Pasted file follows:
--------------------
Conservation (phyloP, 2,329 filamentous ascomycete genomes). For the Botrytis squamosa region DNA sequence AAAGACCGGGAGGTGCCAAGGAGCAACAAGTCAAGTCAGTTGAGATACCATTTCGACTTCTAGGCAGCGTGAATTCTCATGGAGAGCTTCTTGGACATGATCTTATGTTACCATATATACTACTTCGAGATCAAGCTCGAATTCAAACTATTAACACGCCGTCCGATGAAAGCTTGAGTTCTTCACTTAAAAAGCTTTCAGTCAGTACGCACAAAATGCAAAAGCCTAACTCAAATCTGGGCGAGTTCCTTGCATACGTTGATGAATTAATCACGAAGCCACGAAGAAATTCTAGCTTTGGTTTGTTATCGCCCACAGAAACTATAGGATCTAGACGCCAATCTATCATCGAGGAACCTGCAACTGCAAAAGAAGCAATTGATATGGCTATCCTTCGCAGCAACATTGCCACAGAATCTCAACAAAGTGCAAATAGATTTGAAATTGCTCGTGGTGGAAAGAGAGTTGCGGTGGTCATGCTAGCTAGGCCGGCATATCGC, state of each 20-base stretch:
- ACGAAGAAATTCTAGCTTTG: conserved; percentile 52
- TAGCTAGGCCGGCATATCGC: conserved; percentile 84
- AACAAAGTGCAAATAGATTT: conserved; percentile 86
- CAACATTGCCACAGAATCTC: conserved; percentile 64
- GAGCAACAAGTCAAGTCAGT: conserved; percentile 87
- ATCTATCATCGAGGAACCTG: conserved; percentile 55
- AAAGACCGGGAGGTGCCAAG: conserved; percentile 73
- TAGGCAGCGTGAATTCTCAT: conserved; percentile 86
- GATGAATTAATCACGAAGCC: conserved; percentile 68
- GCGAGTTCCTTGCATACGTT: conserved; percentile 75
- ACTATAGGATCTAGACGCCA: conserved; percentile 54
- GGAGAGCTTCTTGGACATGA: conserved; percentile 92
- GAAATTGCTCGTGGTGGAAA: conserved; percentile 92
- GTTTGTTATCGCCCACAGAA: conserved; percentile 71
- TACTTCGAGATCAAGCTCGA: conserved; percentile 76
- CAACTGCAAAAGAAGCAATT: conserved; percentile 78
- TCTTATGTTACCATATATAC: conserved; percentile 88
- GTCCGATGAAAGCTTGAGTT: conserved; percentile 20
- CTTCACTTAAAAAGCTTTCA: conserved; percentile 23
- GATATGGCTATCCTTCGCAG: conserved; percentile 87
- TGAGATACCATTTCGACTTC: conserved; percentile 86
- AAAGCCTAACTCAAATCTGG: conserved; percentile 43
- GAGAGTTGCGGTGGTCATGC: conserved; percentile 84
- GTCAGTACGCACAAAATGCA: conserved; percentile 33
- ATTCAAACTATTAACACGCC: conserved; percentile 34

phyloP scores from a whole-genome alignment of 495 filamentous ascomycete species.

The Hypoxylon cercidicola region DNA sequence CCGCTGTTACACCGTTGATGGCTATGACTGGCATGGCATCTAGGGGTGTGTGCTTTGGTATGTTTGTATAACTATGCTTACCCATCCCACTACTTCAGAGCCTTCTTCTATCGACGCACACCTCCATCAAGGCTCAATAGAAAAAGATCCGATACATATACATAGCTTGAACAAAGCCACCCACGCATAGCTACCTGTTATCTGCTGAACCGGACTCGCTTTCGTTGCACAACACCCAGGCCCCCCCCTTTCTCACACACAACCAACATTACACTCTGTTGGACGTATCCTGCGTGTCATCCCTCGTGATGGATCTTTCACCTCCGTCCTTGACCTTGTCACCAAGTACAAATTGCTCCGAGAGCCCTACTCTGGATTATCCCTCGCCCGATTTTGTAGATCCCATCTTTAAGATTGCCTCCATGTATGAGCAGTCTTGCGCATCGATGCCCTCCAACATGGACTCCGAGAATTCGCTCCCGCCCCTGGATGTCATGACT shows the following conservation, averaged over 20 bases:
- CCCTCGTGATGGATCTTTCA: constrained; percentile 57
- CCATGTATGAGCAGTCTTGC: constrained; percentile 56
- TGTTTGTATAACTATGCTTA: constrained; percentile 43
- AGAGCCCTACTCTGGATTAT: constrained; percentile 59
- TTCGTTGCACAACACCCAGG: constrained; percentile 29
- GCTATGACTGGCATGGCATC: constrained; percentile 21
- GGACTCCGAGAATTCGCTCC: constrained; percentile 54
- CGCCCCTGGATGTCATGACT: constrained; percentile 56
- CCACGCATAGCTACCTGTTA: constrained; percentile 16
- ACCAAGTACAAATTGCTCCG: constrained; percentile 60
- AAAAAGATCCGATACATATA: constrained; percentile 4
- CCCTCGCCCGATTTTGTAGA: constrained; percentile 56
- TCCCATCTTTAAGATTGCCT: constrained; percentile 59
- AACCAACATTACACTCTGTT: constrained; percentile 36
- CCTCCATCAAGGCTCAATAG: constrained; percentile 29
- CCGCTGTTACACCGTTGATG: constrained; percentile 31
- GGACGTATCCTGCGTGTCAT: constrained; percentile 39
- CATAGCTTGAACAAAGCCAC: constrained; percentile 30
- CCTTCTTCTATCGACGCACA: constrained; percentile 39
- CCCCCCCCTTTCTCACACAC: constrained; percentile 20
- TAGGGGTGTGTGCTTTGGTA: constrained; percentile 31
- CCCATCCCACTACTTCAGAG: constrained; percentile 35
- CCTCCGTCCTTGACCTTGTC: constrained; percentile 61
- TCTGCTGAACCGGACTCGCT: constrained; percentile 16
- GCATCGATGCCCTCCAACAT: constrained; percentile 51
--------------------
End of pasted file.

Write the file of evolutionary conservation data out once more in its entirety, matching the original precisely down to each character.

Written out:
Conservation (phyloP, 2,329 filamentous ascomycete genomes). For the Botrytis squamosa region DNA sequence AAAGACCGGGAGGTGCCAAGGAGCAACAAGTCAAGTCAGTTGAGATACCATTTCGACTTCTAGGCAGCGTGAATTCTCATGGAGAGCTTCTTGGACATGATCTTATGTTACCATATATACTACTTCGAGATCAAGCTCGAATTCAAACTATTAACACGCCGTCCGATGAAAGCTTGAGTTCTTCACTTAAAAAGCTTTCAGTCAGTACGCACAAAATGCAAAAGCCTAACTCAAATCTGGGCGAGTTCCTTGCATACGTTGATGAATTAATCACGAAGCCACGAAGAAATTCTAGCTTTGGTTTGTTATCGCCCACAGAAACTATAGGATCTAGACGCCAATCTATCATCGAGGAACCTGCAACTGCAAAAGAAGCAATTGATATGGCTATCCTTCGCAGCAACATTGCCACAGAATCTCAACAAAGTGCAAATAGATTTGAAATTGCTCGTGGTGGAAAGAGAGTTGCGGTGGTCATGCTAGCTAGGCCGGCATATCGC, state of each 20-base stretch:
- ACGAAGAAATTCTAGCTTTG: conserved; percentile 52
- TAGCTAGGCCGGCATATCGC: conserved; percentile 84
- AACAAAGTGCAAATAGATTT: conserved; percentile 86
- CAACATTGCCACAGAATCTC: conserved; percentile 64
- GAGCAACAAGTCAAGTCAGT: conserved; percentile 87
- ATCTATCATCGAGGAACCTG: conserved; percentile 55
- AAAGACCGGGAGGTGCCAAG: conserved; percentile 73
- TAGGCAGCGTGAATTCTCAT: conserved; percentile 86
- GATGAATTAATCACGAAGCC: conserved; percentile 68
- GCGAGTTCCTTGCATACGTT: conserved; percentile 75
- ACTATAGGATCTAGACGCCA: conserved; percentile 54
- GGAGAGCTTCTTGGACATGA: conserved; percentile 92
- GAAATTGCTCGTGGTGGAAA: conserved; percentile 92
- GTTTGTTATCGCCCACAGAA: conserved; percentile 71
- TACTTCGAGATCAAGCTCGA: conserved; percentile 76
- CAACTGCAAAAGAAGCAATT: conserved; percentile 78
- TCTTATGTTACCATATATAC: conserved; percentile 88
- GTCCGATGAAAGCTTGAGTT: conserved; percentile 20
- CTTCACTTAAAAAGCTTTCA: conserved; percentile 23
- GATATGGCTATCCTTCGCAG: conserved; percentile 87
- TGAGATACCATTTCGACTTC: conserved; percentile 86
- AAAGCCTAACTCAAATCTGG: conserved; percentile 43
- GAGAGTTGCGGTGGTCATGC: conserved; percentile 84
- GTCAGTACGCACAAAATGCA: conserved; percentile 33
- ATTCAAACTATTAACACGCC: conserved; percentile 34

phyloP scores from a whole-genome alignment of 495 filamentous ascomycete species.

The Hypoxylon cercidicola region DNA sequence CCGCTGTTACACCGTTGATGGCTATGACTGGCATGGCATCTAGGGGTGTGTGCTTTGGTATGTTTGTATAACTATGCTTACCCATCCCACTACTTCAGAGCCTTCTTCTATCGACGCACACCTCCATCAAGGCTCAATAGAAAAAGATCCGATACATATACATAGCTTGAACAAAGCCACCCACGCATAGCTACCTGTTATCTGCTGAACCGGACTCGCTTTCGTTGCACAACACCCAGGCCCCCCCCTTTCTCACACACAACCAACATTACACTCTGTTGGACGTATCCTGCGTGTCATCCCTCGTGATGGATCTTTCACCTCCGTCCTTGACCTTGTCACCAAGTACAAATTGCTCCGAGAGCCCTACTCTGGATTATCCCTCGCCCGATTTTGTAGATCCCATCTTTAAGATTGCCTCCATGTATGAGCAGTCTTGCGCATCGATGCCCTCCAACATGGACTCCGAGAATTCGCTCCCGCCCCTGGATGTCATGACT shows the following conservation, averaged over 20 bases:
- CCCTCGTGATGGATCTTTCA: constrained; percentile 57
- CCATGTATGAGCAGTCTTGC: constrained; percentile 56
- TGTTTGTATAACTATGCTTA: constrained; percentile 43
- AGAGCCCTACTCTGGATTAT: constrained; percentile 59
- TTCGTTGCACAACACCCAGG: constrained; percentile 29
- GCTATGACTGGCATGGCATC: constrained; percentile 21
- GGACTCCGAGAATTCGCTCC: constrained; percentile 54
- CGCCCCTGGATGTCATGACT: constrained; percentile 56
- CCACGCATAGCTACCTGTTA: constrained; percentile 16
- ACCAAGTACAAATTGCTCCG: constrained; percentile 60
- AAAAAGATCCGATACATATA: constrained; percentile 4
- CCCTCGCCCGATTTTGTAGA: constrained; percentile 56
- TCCCATCTTTAAGATTGCCT: constrained; percentile 59
- AACCAACATTACACTCTGTT: constrained; percentile 36
- CCTCCATCAAGGCTCAATAG: constrained; percentile 29
- CCGCTGTTACACCGTTGATG: constrained; percentile 31
- GGACGTATCCTGCGTGTCAT: constrained; percentile 39
- CATAGCTTGAACAAAGCCAC: constrained; percentile 30
- CCTTCTTCTATCGACGCACA: constrained; percentile 39
- CCCCCCCCTTTCTCACACAC: constrained; percentile 20
- TAGGGGTGTGTGCTTTGGTA: constrained; percentile 31
- CCCATCCCACTACTTCAGAG: constrained; percentile 35
- CCTCCGTCCTTGACCTTGTC: constrained; percentile 61
- TCTGCTGAACCGGACTCGCT: constrained; percentile 16
- GCATCGATGCCCTCCAACAT: constrained; percentile 51